One should not gain privilege or loose opportunities for reason of the religion that one follows. This principle lies at the theoretical heart of secularism as practiced in
In an earlier column I had indicated the problem lies with the kind of representative
politics that liberal democracies thrive on. The problem was perhaps best illustrated by the events subsequent to Shahrukh Alam’s lecture at
I have to confess that despite my Islamist ‘sympathies’ I found this presentation most distasteful. What struck me most however, was the restraint of the audience. Sharing with friends after the event, I remarked that had this been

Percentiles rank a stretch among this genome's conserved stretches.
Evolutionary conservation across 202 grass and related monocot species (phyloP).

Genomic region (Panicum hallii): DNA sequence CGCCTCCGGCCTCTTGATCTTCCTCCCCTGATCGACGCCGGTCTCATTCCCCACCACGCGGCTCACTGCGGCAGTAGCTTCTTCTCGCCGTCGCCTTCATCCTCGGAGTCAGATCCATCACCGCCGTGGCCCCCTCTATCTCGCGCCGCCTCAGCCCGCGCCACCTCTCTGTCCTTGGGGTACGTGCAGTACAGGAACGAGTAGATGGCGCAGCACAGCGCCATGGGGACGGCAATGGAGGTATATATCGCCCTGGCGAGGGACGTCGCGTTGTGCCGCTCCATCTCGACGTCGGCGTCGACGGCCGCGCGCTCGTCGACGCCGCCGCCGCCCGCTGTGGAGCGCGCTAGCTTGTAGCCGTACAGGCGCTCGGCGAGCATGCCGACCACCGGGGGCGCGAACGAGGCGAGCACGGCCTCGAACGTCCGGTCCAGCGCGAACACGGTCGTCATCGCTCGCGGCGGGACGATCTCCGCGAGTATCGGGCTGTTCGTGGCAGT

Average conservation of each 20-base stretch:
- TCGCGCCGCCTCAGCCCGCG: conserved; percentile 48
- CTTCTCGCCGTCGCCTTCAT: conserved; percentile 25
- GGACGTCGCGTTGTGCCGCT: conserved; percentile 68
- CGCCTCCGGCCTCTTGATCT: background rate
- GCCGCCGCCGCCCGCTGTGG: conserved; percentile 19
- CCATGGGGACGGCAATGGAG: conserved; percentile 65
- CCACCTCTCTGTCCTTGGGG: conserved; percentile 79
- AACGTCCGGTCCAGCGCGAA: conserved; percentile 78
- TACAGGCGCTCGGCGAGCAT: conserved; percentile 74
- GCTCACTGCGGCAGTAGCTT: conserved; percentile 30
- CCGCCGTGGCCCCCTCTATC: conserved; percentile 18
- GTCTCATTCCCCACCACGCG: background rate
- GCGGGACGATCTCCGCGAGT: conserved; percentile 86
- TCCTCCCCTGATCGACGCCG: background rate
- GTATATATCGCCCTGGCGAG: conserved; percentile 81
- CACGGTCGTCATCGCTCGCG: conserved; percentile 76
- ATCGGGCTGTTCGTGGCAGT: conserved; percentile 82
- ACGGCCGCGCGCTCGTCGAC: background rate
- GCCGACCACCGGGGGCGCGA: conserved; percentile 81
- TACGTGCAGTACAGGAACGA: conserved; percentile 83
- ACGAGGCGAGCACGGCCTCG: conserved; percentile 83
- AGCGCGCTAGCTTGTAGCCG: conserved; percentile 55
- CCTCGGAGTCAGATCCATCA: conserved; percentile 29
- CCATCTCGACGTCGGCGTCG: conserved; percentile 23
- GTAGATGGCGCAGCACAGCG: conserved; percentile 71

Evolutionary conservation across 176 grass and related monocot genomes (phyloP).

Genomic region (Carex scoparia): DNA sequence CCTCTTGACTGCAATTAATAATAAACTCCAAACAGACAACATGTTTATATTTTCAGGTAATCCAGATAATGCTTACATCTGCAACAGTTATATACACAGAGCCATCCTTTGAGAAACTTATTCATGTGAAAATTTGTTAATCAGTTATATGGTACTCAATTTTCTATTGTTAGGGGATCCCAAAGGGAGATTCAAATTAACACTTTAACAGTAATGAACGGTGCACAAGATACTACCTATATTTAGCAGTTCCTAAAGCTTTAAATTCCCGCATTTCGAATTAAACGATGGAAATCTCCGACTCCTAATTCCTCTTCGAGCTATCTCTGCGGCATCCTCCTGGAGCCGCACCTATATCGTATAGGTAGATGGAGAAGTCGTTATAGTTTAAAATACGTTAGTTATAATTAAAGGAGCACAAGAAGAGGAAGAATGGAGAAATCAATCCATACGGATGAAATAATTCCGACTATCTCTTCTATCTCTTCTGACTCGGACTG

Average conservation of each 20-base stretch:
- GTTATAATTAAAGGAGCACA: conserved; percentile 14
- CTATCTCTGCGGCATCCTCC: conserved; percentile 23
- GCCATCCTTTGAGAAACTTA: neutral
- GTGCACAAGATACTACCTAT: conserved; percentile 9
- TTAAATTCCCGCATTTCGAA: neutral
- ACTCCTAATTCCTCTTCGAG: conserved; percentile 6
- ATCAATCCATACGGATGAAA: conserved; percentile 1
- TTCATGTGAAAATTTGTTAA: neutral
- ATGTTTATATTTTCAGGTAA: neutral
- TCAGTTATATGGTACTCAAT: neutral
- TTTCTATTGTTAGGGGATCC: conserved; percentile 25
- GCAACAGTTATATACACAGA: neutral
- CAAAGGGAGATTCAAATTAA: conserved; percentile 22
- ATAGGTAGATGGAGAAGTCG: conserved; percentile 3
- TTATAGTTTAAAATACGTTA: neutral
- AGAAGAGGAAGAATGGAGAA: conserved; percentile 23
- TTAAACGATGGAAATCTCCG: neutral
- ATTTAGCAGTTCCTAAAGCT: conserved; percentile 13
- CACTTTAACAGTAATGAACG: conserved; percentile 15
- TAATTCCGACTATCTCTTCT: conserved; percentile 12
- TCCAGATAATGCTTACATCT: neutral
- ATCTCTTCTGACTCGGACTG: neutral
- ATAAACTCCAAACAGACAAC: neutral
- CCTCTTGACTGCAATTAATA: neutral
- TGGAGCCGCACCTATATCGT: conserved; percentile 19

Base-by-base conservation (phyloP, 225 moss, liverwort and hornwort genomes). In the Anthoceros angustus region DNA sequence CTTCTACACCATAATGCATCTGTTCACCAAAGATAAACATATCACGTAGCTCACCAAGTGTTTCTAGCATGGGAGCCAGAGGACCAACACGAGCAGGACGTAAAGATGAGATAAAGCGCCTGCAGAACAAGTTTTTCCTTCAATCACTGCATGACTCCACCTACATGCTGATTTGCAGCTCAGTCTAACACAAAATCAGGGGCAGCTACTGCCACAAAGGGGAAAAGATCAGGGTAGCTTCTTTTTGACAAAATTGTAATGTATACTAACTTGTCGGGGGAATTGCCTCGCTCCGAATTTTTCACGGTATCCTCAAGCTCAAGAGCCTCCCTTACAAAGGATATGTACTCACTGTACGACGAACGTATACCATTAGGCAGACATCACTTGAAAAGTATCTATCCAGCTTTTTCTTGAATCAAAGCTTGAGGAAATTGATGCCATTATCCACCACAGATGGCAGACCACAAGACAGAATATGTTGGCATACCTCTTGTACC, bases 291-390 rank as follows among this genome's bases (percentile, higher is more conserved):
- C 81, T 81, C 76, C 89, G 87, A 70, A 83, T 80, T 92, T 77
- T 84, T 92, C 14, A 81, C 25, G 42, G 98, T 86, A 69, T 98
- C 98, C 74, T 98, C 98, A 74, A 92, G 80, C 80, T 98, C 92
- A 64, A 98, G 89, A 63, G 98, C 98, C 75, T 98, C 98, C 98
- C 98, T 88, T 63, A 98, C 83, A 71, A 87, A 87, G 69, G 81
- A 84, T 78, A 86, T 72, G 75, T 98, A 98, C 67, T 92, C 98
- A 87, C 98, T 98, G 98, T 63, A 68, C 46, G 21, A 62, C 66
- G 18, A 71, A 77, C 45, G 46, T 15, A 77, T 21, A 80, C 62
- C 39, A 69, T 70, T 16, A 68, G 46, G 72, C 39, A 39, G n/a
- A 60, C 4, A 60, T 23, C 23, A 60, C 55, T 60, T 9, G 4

The idea of not having to suffer for the cause of the religious faith one professes is a welcome idea. The idea of living together in peace is similarly a desirable condition. The question is how exactly do we operationalise these ideas. The project of Secularism is compromised by the multiple ideas within which it works, which ensures that the promise is often time not recognized. By and large it has allowed for toleration under the hegemony of a dominant religious-cultural tradition. The demand I make, along with my many companions then, is not for thrusting the idea of convivencia into the dustbin of history, we ask merely that it be taken more seriously.